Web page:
Anxiety and 5 Little Strategies for Prevention
Most people use drug and alcohol as a coping strategy for the stresses of life. When you suffer from anxiety, you need to be able to find more effective coping strategies and ways to control your anxiety in order to cut down on the desire to revert back to your old habits. To help you with that process, here are several strategies for coping with it.
Preventing Relapse with Anxiety Coping Strategies
- Factor in Minor Triggers
When most people think of anxiety causes, they focus on the larger issues like a breakup, a death in the family, job stress, etc. But on the road to recovery, it’s often the smaller triggers you need to account for. Watching horror movies, for example, may sound like an interesting idea, but the little bit of anxiety you get after watching the movie can add up with other life stresses, and ultimately make your anxiety feel more overwhelming. Any little thing that causes fear should be avoided, especially early in your recovery.
- Find Positive, Optimistic People
Positivity is an important step toward remaining anxiety free and experiencing social support from those around you. Your old friends, your workplace – even your family – if they are negative people that don’t seek out happiness and positivity in their own lives, you may need to cut ties and focus on finding those that will promote better wellness.
- Staying Physically Active
Exercising is a shockingly effective and an important reduction technique, and an important part of drug recovery. Just 10 to 15 minutes of running can relax your entire body, and maintaining good health helps reduce some of the feelings that may trigger a relapse. You can also consider playing more sports with your friends or strangers, as this puts you in a social and productive situation with some friendly competition and a goal – all of which are useful for both anxiety and recovery.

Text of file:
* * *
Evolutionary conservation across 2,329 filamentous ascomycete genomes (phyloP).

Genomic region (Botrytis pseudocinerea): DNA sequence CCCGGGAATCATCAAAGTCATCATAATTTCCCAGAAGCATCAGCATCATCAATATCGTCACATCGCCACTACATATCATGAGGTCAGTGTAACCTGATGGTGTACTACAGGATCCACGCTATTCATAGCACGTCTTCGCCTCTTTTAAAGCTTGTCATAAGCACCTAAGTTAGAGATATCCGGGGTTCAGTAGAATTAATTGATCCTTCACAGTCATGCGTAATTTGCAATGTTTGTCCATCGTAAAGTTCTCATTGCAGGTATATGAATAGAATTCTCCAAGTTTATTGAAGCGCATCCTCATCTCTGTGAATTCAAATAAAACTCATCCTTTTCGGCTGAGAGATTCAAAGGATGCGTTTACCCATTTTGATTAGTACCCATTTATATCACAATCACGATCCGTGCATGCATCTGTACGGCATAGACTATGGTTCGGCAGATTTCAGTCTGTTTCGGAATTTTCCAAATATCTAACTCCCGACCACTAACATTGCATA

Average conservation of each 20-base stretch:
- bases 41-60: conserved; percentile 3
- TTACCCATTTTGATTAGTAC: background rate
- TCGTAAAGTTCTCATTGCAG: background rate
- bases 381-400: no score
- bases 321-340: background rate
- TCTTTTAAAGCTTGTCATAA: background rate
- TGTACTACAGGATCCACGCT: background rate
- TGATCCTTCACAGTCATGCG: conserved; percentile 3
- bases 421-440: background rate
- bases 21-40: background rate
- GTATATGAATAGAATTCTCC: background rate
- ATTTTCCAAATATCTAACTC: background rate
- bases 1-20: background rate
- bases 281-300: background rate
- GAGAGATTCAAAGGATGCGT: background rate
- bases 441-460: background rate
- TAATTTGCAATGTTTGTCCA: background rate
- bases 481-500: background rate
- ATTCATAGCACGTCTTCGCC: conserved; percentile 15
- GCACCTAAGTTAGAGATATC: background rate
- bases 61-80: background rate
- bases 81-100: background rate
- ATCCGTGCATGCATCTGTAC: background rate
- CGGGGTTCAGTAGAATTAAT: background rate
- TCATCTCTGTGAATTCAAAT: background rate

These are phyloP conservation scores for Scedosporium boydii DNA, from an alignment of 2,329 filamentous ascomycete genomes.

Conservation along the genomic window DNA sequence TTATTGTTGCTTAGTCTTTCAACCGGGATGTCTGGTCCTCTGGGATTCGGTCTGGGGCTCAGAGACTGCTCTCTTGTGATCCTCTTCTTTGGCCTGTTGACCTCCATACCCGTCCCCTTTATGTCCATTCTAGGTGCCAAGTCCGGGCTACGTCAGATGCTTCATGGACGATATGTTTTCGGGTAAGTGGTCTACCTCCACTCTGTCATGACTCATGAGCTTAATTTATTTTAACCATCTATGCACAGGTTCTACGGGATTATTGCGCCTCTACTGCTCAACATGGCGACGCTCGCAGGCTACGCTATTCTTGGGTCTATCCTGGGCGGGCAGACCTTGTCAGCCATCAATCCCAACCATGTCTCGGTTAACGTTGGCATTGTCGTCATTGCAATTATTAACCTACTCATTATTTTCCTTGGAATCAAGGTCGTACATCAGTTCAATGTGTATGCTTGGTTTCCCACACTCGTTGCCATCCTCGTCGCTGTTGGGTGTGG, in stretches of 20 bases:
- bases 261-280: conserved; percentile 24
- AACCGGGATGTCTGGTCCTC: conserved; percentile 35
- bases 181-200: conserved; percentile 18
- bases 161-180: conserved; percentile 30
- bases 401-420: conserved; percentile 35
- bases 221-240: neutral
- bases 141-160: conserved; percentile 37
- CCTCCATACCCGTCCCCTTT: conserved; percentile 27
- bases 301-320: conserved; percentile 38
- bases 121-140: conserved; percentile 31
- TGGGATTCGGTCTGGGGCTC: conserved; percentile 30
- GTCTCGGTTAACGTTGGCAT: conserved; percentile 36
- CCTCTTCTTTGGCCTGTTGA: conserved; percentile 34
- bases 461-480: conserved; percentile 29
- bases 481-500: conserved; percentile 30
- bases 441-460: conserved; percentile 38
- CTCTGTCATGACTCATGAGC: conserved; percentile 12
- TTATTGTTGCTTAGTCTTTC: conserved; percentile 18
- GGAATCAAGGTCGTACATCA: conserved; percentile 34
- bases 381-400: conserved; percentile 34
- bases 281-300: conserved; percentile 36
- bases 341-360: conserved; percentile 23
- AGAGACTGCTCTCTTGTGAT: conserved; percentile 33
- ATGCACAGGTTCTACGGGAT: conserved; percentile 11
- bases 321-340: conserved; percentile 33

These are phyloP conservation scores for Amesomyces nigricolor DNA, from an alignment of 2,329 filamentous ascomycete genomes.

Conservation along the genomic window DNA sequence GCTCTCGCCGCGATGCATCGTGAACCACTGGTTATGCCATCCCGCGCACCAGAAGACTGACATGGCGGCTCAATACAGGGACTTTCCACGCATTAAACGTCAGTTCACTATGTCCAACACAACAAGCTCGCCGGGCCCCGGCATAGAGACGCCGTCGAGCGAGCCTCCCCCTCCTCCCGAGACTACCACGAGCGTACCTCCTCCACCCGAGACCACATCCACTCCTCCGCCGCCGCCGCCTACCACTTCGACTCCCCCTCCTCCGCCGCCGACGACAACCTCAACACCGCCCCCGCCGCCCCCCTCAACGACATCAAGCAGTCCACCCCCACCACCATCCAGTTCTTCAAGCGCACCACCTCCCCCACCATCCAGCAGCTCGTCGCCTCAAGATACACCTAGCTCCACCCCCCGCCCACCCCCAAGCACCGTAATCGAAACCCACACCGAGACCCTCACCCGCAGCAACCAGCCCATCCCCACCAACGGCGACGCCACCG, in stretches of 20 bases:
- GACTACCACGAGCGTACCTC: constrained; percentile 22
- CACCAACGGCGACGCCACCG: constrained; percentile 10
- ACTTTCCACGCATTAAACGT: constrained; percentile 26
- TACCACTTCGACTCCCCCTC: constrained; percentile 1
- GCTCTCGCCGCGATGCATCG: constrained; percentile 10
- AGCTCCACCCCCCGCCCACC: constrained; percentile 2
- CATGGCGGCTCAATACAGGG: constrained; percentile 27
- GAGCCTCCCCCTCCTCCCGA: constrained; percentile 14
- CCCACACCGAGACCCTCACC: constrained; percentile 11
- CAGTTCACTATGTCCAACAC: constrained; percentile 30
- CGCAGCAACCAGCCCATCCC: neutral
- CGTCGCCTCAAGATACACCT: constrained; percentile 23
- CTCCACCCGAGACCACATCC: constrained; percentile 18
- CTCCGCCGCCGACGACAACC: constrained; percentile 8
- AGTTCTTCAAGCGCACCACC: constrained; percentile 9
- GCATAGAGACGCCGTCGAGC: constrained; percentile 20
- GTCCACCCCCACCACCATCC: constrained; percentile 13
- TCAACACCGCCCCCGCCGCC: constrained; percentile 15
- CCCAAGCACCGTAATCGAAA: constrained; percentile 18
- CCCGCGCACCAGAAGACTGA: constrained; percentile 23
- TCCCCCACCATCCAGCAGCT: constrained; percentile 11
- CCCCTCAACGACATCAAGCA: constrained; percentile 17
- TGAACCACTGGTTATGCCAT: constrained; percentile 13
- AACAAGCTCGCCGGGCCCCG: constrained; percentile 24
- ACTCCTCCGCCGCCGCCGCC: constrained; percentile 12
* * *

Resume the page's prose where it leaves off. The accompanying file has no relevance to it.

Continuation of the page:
- Developing an Anxiety Coping System
You should also consider developing a method of coping that you can do immediately if you feel any anxiety or stress in your life. One idea is to create a space in your home that’s 100% designed for relaxation – a space that is drug free, technology free, and distraction free. Any time you feel any level of anxiety, acknowledge it and go directly to your coping space. If you don’t have room in your home, finding a location (park, backyard, etc.) that offers the same type of relaxation and go there immediately.
- Create Network
When you’re in recovery, you often have a sponsor or someone you call when you’re worried about relapse. Develop something similar for your anxiety, because it can lead to relapse if it is not coped with effectively. Make sure you have backup people to call if you feel yourself getting anxious so that there is always someone available and make sure those people are positive and ready to help you no matter the time or day. There may be no such thing as a cure for this condition, but having people around to contact can go a long way toward reducing the effects of stress on your mind and body.
Dealing with this condition to Prevent Drug Relapse
Anxiety on its own may not promote a relapse. Yet, it isn’t controlled can add up, creating stress that pushes you toward your previous, unhealthy coping strategy. If you’re experiencing severe anxiety you should seek out immediate help, calling a therapist and making sure this condition doesn’t make you do something you regret. But the little tips above can also be a big help, by preventing the likelihood of experiencing severe tress in life and focusing your attention on activities that are far more productive.